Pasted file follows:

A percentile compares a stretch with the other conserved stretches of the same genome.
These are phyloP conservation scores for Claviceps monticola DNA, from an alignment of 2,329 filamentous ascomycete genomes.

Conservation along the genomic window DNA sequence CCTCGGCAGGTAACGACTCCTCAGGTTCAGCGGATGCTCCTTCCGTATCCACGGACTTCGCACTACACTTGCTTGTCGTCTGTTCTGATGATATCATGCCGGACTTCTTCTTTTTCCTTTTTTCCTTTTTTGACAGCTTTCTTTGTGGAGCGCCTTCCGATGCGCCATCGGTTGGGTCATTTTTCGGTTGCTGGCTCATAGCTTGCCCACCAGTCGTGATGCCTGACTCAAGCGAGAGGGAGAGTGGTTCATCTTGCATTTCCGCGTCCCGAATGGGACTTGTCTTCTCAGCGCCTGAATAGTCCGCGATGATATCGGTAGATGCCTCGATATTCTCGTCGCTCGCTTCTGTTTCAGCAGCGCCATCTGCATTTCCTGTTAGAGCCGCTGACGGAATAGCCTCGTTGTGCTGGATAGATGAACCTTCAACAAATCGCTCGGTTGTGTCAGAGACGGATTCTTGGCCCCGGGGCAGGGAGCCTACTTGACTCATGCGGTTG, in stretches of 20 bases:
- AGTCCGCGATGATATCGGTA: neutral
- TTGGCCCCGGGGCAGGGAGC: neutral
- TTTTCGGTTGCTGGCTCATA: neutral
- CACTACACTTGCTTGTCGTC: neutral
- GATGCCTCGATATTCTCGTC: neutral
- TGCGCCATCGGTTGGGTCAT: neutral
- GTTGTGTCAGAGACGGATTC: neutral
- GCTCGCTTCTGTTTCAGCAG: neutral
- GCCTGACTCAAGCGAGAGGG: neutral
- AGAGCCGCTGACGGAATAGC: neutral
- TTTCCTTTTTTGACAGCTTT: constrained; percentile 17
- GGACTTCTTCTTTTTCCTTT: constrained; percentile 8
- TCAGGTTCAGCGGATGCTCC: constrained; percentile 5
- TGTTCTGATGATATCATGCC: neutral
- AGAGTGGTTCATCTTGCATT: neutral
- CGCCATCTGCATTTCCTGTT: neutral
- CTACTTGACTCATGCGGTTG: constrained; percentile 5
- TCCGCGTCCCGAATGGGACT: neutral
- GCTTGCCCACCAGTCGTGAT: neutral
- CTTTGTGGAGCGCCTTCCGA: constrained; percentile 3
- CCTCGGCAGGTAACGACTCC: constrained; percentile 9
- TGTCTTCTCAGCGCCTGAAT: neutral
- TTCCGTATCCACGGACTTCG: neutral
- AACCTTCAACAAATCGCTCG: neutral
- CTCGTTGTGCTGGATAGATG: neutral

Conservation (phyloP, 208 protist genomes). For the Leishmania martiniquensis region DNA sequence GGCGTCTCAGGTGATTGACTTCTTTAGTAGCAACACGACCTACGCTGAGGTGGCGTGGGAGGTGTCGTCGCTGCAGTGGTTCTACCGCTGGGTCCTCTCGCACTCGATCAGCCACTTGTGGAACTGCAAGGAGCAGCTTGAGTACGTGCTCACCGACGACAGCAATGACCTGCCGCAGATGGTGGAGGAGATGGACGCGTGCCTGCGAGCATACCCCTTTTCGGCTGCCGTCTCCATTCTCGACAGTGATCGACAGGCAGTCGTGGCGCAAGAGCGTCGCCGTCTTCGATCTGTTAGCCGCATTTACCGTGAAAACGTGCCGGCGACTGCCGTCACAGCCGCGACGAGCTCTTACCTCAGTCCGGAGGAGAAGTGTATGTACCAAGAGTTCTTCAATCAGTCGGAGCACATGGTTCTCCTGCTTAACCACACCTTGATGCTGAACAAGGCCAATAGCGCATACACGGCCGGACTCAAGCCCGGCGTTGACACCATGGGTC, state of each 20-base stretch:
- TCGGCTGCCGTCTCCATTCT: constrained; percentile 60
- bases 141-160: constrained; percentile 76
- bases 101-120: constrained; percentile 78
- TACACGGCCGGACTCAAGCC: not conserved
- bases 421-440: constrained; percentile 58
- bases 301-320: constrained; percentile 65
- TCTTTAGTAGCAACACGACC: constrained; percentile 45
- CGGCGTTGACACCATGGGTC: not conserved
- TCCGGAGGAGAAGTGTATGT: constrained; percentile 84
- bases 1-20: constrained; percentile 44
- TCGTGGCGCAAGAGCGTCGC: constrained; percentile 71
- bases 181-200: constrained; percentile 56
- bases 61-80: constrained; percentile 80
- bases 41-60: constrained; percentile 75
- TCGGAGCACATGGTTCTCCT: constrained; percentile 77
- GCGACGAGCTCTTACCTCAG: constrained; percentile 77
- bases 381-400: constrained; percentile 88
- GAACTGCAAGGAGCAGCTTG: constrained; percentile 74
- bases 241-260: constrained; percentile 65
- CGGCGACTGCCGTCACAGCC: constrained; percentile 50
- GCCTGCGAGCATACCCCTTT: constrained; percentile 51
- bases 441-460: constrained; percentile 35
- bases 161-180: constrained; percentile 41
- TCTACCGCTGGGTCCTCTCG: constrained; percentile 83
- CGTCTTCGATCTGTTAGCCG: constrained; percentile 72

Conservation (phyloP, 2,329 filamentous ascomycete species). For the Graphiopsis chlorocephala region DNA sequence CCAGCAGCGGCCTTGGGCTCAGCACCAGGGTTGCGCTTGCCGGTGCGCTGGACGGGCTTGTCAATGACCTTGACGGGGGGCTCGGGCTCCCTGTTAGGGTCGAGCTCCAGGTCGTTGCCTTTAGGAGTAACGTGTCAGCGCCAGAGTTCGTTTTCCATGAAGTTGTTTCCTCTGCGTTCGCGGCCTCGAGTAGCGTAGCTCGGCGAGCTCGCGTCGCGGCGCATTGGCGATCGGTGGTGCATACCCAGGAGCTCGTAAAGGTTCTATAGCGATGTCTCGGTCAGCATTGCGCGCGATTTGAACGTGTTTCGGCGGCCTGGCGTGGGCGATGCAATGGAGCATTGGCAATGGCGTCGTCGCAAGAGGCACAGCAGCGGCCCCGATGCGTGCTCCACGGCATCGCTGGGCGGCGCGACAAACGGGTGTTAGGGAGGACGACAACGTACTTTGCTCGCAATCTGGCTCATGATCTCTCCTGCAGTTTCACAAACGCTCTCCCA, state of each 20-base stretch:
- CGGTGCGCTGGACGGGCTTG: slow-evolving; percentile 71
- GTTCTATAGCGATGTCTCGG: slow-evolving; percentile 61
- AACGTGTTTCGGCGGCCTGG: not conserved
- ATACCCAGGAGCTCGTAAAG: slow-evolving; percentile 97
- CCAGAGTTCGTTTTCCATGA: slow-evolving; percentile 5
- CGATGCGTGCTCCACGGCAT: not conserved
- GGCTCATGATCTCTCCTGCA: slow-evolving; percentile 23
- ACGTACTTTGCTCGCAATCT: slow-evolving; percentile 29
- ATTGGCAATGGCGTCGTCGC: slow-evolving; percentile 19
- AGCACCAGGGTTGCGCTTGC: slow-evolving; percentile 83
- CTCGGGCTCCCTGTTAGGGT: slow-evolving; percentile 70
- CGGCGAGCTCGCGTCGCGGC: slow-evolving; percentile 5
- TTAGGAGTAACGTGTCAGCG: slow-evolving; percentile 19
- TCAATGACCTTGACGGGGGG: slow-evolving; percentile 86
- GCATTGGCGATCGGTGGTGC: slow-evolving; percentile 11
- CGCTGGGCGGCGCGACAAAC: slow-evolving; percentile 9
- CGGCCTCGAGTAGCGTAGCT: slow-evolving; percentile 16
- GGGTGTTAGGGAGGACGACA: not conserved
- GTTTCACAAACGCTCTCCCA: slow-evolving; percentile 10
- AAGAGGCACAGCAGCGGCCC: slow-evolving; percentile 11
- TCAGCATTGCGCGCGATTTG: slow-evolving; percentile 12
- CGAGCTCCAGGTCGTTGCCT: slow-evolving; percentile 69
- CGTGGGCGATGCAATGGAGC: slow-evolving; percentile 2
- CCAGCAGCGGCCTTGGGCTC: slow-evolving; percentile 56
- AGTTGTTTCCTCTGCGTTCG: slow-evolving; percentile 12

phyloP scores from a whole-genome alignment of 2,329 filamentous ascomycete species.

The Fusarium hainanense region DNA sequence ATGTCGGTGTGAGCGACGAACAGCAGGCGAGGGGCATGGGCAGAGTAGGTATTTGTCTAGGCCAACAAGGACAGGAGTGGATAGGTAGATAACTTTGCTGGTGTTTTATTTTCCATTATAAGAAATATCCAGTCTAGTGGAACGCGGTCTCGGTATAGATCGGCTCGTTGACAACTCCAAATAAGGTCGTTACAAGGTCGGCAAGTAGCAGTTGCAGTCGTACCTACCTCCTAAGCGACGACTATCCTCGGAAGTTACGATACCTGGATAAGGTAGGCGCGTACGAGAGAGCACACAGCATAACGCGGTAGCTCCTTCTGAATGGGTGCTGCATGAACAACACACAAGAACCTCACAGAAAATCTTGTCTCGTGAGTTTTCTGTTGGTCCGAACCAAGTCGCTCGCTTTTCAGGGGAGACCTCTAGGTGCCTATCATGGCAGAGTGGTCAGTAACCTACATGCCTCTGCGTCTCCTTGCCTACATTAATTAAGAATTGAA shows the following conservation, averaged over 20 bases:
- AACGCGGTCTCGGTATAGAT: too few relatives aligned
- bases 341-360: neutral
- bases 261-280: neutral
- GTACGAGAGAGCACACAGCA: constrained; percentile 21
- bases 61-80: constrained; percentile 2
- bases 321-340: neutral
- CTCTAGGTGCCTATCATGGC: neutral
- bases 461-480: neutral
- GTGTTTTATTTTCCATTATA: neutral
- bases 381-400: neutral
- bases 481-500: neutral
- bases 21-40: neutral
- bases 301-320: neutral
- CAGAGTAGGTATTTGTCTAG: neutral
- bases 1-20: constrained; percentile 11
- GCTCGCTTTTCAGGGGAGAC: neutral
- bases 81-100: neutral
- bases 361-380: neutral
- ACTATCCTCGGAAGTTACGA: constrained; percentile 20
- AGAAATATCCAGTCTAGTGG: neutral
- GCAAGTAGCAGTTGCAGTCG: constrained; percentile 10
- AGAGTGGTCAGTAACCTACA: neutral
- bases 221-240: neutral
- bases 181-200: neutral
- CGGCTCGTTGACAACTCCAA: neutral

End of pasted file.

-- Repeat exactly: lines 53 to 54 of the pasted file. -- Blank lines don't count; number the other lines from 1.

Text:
- TCTACCGCTGGGTCCTCTCG: constrained; percentile 83
- CGTCTTCGATCTGTTAGCCG: constrained; percentile 72